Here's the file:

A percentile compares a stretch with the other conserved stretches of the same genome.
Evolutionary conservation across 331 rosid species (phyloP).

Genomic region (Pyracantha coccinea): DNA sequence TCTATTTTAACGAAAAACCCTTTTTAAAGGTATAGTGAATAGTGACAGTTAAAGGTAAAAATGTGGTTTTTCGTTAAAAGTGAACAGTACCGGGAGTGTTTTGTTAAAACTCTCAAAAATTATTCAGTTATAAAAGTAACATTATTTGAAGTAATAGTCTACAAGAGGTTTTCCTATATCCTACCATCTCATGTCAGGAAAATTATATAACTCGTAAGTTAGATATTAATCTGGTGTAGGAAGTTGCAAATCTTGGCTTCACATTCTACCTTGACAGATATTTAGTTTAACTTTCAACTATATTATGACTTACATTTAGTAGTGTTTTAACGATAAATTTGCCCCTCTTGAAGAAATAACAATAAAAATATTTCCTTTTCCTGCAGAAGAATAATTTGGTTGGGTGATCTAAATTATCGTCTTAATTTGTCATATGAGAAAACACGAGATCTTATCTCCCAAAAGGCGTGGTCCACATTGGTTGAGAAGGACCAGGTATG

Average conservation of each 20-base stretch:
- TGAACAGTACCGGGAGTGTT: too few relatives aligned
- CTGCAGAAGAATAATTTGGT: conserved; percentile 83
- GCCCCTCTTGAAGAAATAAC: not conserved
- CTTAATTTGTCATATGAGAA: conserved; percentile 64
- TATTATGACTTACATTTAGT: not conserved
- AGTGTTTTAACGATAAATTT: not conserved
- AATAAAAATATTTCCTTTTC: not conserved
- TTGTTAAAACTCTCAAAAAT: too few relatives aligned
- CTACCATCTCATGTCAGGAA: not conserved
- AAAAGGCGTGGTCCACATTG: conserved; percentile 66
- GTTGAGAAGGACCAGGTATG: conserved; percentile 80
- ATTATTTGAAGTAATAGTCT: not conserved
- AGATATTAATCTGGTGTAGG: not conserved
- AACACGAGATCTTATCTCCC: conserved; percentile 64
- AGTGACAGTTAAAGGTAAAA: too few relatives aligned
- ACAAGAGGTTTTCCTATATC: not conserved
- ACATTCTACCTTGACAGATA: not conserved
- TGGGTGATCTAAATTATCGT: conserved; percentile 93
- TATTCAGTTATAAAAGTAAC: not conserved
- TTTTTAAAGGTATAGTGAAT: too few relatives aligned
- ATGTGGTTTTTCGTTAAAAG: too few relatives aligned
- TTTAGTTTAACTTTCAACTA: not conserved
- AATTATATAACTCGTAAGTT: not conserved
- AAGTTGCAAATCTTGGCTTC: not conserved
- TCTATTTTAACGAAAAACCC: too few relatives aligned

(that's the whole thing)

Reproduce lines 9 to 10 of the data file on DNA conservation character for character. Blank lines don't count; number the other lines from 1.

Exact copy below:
- TATTATGACTTACATTTAGT: not conserved
- AGTGTTTTAACGATAAATTT: not conserved